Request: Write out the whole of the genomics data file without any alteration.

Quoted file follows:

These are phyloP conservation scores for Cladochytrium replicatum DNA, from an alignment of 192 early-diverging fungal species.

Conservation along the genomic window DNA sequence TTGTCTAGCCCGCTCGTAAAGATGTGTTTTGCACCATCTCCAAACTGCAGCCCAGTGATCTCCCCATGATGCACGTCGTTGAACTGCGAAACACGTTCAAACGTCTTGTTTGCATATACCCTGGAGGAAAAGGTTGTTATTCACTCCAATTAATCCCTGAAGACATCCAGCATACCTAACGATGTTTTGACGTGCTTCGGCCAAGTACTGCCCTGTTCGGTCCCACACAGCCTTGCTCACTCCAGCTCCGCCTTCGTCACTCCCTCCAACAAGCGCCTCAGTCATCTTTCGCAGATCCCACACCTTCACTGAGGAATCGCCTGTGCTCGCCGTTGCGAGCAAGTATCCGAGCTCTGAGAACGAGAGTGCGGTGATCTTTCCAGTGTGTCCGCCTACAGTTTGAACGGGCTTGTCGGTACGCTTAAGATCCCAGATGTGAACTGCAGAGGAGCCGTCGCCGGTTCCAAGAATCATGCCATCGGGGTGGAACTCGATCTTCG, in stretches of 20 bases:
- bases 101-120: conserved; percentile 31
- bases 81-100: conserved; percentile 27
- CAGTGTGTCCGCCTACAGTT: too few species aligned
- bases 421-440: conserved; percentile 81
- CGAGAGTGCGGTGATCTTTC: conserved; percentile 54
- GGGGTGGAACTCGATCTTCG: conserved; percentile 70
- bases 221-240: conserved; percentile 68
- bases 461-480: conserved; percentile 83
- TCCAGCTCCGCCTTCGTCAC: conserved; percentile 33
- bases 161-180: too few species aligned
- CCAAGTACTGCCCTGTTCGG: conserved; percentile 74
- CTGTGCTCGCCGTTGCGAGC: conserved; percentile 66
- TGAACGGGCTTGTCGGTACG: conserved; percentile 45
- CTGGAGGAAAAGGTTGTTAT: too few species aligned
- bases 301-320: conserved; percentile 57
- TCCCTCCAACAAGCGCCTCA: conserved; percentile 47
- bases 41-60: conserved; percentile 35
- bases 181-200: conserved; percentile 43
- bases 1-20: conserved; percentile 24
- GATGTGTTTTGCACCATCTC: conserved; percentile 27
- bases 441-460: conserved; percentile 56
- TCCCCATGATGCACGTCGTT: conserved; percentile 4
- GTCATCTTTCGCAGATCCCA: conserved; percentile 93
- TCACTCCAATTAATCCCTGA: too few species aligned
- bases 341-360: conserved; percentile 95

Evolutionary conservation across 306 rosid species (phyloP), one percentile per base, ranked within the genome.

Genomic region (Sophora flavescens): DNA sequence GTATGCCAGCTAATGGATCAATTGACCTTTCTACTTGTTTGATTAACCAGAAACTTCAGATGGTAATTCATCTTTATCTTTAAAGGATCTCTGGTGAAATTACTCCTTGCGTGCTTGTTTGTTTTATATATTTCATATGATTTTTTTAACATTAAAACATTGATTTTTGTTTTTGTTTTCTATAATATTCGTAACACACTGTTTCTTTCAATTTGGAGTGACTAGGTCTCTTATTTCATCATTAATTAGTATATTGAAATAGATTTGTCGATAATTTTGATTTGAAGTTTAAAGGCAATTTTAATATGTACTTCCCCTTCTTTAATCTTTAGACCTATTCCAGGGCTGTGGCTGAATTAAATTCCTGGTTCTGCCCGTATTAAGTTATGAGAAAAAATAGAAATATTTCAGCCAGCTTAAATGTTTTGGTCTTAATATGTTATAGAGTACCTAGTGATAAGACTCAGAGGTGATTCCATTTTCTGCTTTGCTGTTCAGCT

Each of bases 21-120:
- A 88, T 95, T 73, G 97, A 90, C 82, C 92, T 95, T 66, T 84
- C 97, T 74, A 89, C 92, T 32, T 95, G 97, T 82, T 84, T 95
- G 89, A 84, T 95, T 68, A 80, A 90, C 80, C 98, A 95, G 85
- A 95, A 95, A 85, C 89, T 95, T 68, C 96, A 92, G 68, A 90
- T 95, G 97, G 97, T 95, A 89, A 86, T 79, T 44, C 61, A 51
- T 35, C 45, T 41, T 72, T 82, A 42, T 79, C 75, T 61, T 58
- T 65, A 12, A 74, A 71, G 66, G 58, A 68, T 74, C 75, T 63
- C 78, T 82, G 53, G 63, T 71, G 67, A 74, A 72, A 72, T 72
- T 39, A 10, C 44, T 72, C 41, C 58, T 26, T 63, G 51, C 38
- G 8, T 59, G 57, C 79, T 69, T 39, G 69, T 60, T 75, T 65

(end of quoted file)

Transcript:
These are phyloP conservation scores for Cladochytrium replicatum DNA, from an alignment of 192 early-diverging fungal species.

Conservation along the genomic window DNA sequence TTGTCTAGCCCGCTCGTAAAGATGTGTTTTGCACCATCTCCAAACTGCAGCCCAGTGATCTCCCCATGATGCACGTCGTTGAACTGCGAAACACGTTCAAACGTCTTGTTTGCATATACCCTGGAGGAAAAGGTTGTTATTCACTCCAATTAATCCCTGAAGACATCCAGCATACCTAACGATGTTTTGACGTGCTTCGGCCAAGTACTGCCCTGTTCGGTCCCACACAGCCTTGCTCACTCCAGCTCCGCCTTCGTCACTCCCTCCAACAAGCGCCTCAGTCATCTTTCGCAGATCCCACACCTTCACTGAGGAATCGCCTGTGCTCGCCGTTGCGAGCAAGTATCCGAGCTCTGAGAACGAGAGTGCGGTGATCTTTCCAGTGTGTCCGCCTACAGTTTGAACGGGCTTGTCGGTACGCTTAAGATCCCAGATGTGAACTGCAGAGGAGCCGTCGCCGGTTCCAAGAATCATGCCATCGGGGTGGAACTCGATCTTCG, in stretches of 20 bases:
- bases 101-120: conserved; percentile 31
- bases 81-100: conserved; percentile 27
- CAGTGTGTCCGCCTACAGTT: too few species aligned
- bases 421-440: conserved; percentile 81
- CGAGAGTGCGGTGATCTTTC: conserved; percentile 54
- GGGGTGGAACTCGATCTTCG: conserved; percentile 70
- bases 221-240: conserved; percentile 68
- bases 461-480: conserved; percentile 83
- TCCAGCTCCGCCTTCGTCAC: conserved; percentile 33
- bases 161-180: too few species aligned
- CCAAGTACTGCCCTGTTCGG: conserved; percentile 74
- CTGTGCTCGCCGTTGCGAGC: conserved; percentile 66
- TGAACGGGCTTGTCGGTACG: conserved; percentile 45
- CTGGAGGAAAAGGTTGTTAT: too few species aligned
- bases 301-320: conserved; percentile 57
- TCCCTCCAACAAGCGCCTCA: conserved; percentile 47
- bases 41-60: conserved; percentile 35
- bases 181-200: conserved; percentile 43
- bases 1-20: conserved; percentile 24
- GATGTGTTTTGCACCATCTC: conserved; percentile 27
- bases 441-460: conserved; percentile 56
- TCCCCATGATGCACGTCGTT: conserved; percentile 4
- GTCATCTTTCGCAGATCCCA: conserved; percentile 93
- TCACTCCAATTAATCCCTGA: too few species aligned
- bases 341-360: conserved; percentile 95

Evolutionary conservation across 306 rosid species (phyloP), one percentile per base, ranked within the genome.

Genomic region (Sophora flavescens): DNA sequence GTATGCCAGCTAATGGATCAATTGACCTTTCTACTTGTTTGATTAACCAGAAACTTCAGATGGTAATTCATCTTTATCTTTAAAGGATCTCTGGTGAAATTACTCCTTGCGTGCTTGTTTGTTTTATATATTTCATATGATTTTTTTAACATTAAAACATTGATTTTTGTTTTTGTTTTCTATAATATTCGTAACACACTGTTTCTTTCAATTTGGAGTGACTAGGTCTCTTATTTCATCATTAATTAGTATATTGAAATAGATTTGTCGATAATTTTGATTTGAAGTTTAAAGGCAATTTTAATATGTACTTCCCCTTCTTTAATCTTTAGACCTATTCCAGGGCTGTGGCTGAATTAAATTCCTGGTTCTGCCCGTATTAAGTTATGAGAAAAAATAGAAATATTTCAGCCAGCTTAAATGTTTTGGTCTTAATATGTTATAGAGTACCTAGTGATAAGACTCAGAGGTGATTCCATTTTCTGCTTTGCTGTTCAGCT

Each of bases 21-120:
- A 88, T 95, T 73, G 97, A 90, C 82, C 92, T 95, T 66, T 84
- C 97, T 74, A 89, C 92, T 32, T 95, G 97, T 82, T 84, T 95
- G 89, A 84, T 95, T 68, A 80, A 90, C 80, C 98, A 95, G 85
- A 95, A 95, A 85, C 89, T 95, T 68, C 96, A 92, G 68, A 90
- T 95, G 97, G 97, T 95, A 89, A 86, T 79, T 44, C 61, A 51
- T 35, C 45, T 41, T 72, T 82, A 42, T 79, C 75, T 61, T 58
- T 65, A 12, A 74, A 71, G 66, G 58, A 68, T 74, C 75, T 63
- C 78, T 82, G 53, G 63, T 71, G 67, A 74, A 72, A 72, T 72
- T 39, A 10, C 44, T 72, C 41, C 58, T 26, T 63, G 51, C 38
- G 8, T 59, G 57, C 79, T 69, T 39, G 69, T 60, T 75, T 65